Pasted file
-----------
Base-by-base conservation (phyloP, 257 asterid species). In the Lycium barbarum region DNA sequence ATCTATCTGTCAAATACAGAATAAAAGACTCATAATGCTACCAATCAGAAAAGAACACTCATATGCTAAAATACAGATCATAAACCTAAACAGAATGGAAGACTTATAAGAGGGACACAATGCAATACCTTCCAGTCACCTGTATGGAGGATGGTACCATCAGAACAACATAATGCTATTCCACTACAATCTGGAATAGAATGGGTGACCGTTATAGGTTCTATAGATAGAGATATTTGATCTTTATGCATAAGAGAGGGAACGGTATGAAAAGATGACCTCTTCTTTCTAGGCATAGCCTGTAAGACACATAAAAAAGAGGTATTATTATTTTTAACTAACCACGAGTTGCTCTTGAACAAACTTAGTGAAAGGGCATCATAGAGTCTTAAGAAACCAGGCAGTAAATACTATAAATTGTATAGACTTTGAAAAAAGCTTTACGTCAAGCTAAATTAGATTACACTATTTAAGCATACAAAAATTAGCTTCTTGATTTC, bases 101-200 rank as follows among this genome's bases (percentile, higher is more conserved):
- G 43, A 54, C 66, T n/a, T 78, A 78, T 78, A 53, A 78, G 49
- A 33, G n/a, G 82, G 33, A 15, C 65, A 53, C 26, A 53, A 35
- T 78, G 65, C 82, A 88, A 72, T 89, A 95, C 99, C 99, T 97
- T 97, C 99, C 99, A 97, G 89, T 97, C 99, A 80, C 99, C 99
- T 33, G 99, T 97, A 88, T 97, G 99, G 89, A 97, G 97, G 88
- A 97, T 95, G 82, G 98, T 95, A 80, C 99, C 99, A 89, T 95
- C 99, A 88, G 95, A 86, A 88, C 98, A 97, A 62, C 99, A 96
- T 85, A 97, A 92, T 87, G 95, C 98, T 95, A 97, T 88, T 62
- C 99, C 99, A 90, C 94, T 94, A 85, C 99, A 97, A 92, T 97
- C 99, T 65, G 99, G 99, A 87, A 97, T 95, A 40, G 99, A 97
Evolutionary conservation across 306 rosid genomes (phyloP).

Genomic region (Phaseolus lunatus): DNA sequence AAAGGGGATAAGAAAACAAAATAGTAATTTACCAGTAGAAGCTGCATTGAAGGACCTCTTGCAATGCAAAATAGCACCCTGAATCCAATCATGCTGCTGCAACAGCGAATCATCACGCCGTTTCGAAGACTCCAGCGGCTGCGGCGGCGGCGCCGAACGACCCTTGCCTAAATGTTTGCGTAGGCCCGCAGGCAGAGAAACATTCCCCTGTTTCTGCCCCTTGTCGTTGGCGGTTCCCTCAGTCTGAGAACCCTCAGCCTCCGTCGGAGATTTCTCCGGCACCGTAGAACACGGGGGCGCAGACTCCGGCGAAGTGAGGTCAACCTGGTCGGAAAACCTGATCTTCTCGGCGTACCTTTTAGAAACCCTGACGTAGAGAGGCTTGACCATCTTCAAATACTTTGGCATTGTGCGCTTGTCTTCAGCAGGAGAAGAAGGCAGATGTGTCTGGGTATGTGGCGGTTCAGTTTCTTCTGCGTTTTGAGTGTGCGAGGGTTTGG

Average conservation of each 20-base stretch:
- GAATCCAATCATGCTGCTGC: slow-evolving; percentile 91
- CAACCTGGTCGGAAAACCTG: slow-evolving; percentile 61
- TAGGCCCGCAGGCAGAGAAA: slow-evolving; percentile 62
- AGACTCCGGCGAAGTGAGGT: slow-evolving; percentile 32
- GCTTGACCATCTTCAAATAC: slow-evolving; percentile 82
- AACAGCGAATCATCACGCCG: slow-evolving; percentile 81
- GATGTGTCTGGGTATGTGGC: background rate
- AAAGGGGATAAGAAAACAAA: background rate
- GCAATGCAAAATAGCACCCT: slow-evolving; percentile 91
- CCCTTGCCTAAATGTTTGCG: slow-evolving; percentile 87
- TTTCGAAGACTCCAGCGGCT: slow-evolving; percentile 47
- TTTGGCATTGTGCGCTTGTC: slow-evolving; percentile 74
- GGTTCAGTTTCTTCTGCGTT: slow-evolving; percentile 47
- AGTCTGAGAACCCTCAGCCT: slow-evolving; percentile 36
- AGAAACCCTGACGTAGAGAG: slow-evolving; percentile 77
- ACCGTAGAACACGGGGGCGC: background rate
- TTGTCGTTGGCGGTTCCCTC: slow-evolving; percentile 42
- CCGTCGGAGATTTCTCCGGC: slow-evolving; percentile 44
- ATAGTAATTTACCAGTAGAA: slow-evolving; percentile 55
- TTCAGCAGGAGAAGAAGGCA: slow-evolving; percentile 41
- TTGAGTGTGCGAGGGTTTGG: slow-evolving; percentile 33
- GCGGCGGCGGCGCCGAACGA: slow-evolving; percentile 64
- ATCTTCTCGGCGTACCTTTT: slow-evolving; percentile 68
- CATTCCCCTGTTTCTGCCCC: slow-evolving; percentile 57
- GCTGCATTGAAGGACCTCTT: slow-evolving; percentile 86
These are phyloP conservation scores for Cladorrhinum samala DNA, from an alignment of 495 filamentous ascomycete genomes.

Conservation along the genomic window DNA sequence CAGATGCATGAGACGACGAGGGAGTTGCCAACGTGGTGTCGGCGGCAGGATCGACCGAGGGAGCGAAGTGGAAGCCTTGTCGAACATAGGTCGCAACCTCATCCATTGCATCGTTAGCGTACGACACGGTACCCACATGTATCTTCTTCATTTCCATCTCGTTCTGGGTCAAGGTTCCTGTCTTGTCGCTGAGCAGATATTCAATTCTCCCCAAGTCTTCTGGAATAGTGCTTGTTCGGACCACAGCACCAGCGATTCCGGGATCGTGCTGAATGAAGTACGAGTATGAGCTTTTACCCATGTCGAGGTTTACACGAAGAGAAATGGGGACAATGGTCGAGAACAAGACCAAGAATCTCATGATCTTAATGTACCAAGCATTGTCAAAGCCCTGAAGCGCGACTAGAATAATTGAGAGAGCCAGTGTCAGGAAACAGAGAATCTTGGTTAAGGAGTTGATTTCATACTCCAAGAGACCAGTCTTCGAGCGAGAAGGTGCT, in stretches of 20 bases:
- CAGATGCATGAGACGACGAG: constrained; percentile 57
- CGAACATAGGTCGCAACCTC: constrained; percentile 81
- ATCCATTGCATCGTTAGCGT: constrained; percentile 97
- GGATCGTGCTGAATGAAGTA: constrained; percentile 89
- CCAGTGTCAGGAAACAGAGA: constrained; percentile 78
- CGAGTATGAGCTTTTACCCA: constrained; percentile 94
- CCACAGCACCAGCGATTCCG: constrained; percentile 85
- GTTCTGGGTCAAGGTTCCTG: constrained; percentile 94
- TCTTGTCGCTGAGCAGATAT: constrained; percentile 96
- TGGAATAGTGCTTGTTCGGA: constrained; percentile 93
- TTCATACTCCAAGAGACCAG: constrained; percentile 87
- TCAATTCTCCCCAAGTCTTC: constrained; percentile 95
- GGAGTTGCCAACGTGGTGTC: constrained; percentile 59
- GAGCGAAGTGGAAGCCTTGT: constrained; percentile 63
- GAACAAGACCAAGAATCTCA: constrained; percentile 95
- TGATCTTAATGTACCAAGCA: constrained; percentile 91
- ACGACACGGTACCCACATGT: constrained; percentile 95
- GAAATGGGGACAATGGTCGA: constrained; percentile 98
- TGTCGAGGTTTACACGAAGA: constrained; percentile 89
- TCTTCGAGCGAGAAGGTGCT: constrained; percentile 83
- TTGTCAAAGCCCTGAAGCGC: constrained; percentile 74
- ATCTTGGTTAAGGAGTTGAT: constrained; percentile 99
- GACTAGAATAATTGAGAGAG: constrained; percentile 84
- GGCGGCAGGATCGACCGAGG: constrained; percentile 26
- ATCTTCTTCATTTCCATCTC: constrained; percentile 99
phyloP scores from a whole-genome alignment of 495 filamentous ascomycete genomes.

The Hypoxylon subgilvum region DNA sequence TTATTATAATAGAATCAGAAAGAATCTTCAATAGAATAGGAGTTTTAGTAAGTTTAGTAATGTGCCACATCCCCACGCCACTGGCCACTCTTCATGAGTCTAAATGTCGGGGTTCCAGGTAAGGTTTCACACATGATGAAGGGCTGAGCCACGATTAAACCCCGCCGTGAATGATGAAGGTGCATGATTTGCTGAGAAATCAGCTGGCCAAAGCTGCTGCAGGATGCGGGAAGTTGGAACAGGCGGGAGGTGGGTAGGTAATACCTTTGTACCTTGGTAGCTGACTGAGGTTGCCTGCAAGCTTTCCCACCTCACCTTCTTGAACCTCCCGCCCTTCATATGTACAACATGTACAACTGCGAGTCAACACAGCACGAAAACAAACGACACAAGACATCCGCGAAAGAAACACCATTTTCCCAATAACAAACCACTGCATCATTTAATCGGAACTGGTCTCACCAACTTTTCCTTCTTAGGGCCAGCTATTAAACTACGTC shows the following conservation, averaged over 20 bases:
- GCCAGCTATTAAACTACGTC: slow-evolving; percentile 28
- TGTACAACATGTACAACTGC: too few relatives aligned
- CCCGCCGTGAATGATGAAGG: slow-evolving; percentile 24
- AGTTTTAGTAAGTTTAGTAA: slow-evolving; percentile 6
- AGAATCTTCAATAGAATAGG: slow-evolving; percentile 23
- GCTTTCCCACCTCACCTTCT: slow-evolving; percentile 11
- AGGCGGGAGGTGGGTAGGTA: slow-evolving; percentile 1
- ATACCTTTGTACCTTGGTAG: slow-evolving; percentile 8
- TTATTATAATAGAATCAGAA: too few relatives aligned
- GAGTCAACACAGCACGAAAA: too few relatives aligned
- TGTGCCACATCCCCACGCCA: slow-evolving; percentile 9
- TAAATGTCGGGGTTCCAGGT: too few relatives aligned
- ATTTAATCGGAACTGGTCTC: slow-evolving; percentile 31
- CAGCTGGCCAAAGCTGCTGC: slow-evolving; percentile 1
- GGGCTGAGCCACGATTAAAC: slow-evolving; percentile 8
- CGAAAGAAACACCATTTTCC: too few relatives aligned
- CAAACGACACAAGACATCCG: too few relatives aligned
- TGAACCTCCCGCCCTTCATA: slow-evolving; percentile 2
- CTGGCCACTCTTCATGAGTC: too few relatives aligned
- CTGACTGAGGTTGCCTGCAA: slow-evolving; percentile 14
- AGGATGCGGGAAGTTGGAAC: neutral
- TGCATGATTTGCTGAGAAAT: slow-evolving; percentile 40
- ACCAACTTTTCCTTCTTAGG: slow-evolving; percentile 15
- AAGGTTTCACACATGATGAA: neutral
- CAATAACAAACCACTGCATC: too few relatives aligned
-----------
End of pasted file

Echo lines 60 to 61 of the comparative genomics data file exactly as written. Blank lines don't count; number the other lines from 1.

- TGTCGAGGTTTACACGAAGA: constrained; percentile 89
- TCTTCGAGCGAGAAGGTGCT: constrained; percentile 83